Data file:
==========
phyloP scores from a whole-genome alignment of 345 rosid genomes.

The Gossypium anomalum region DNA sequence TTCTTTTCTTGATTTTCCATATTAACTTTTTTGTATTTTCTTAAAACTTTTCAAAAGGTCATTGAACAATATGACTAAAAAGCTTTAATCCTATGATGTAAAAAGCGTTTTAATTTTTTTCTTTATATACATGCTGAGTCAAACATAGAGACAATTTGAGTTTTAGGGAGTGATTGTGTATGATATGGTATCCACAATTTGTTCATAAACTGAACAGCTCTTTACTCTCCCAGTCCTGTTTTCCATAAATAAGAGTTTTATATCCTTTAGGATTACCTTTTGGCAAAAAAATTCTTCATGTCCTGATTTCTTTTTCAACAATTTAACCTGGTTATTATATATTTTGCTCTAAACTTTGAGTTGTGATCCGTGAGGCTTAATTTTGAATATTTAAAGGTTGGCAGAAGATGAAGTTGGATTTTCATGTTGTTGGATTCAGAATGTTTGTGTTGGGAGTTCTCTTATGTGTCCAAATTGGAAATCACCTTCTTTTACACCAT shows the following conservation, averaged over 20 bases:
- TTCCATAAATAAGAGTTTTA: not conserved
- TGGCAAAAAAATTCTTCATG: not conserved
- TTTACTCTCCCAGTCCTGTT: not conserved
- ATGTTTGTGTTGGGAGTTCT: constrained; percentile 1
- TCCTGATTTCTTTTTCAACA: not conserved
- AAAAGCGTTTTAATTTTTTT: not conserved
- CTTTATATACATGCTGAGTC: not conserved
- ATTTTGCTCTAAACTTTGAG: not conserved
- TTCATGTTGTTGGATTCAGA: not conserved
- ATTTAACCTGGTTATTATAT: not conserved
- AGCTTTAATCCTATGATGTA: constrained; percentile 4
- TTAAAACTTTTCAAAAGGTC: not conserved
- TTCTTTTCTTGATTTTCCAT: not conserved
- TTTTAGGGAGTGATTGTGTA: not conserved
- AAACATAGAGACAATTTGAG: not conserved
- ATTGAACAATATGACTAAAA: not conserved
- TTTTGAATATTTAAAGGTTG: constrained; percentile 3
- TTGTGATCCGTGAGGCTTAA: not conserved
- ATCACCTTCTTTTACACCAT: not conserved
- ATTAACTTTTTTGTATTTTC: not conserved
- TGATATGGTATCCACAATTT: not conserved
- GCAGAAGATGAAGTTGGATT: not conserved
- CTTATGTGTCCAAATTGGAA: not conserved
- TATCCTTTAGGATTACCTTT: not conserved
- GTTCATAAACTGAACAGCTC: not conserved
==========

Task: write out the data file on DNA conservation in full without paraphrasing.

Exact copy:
phyloP scores from a whole-genome alignment of 345 rosid genomes.

The Gossypium anomalum region DNA sequence TTCTTTTCTTGATTTTCCATATTAACTTTTTTGTATTTTCTTAAAACTTTTCAAAAGGTCATTGAACAATATGACTAAAAAGCTTTAATCCTATGATGTAAAAAGCGTTTTAATTTTTTTCTTTATATACATGCTGAGTCAAACATAGAGACAATTTGAGTTTTAGGGAGTGATTGTGTATGATATGGTATCCACAATTTGTTCATAAACTGAACAGCTCTTTACTCTCCCAGTCCTGTTTTCCATAAATAAGAGTTTTATATCCTTTAGGATTACCTTTTGGCAAAAAAATTCTTCATGTCCTGATTTCTTTTTCAACAATTTAACCTGGTTATTATATATTTTGCTCTAAACTTTGAGTTGTGATCCGTGAGGCTTAATTTTGAATATTTAAAGGTTGGCAGAAGATGAAGTTGGATTTTCATGTTGTTGGATTCAGAATGTTTGTGTTGGGAGTTCTCTTATGTGTCCAAATTGGAAATCACCTTCTTTTACACCAT shows the following conservation, averaged over 20 bases:
- TTCCATAAATAAGAGTTTTA: not conserved
- TGGCAAAAAAATTCTTCATG: not conserved
- TTTACTCTCCCAGTCCTGTT: not conserved
- ATGTTTGTGTTGGGAGTTCT: constrained; percentile 1
- TCCTGATTTCTTTTTCAACA: not conserved
- AAAAGCGTTTTAATTTTTTT: not conserved
- CTTTATATACATGCTGAGTC: not conserved
- ATTTTGCTCTAAACTTTGAG: not conserved
- TTCATGTTGTTGGATTCAGA: not conserved
- ATTTAACCTGGTTATTATAT: not conserved
- AGCTTTAATCCTATGATGTA: constrained; percentile 4
- TTAAAACTTTTCAAAAGGTC: not conserved
- TTCTTTTCTTGATTTTCCAT: not conserved
- TTTTAGGGAGTGATTGTGTA: not conserved
- AAACATAGAGACAATTTGAG: not conserved
- ATTGAACAATATGACTAAAA: not conserved
- TTTTGAATATTTAAAGGTTG: constrained; percentile 3
- TTGTGATCCGTGAGGCTTAA: not conserved
- ATCACCTTCTTTTACACCAT: not conserved
- ATTAACTTTTTTGTATTTTC: not conserved
- TGATATGGTATCCACAATTT: not conserved
- GCAGAAGATGAAGTTGGATT: not conserved
- CTTATGTGTCCAAATTGGAA: not conserved
- TATCCTTTAGGATTACCTTT: not conserved
- GTTCATAAACTGAACAGCTC: not conserved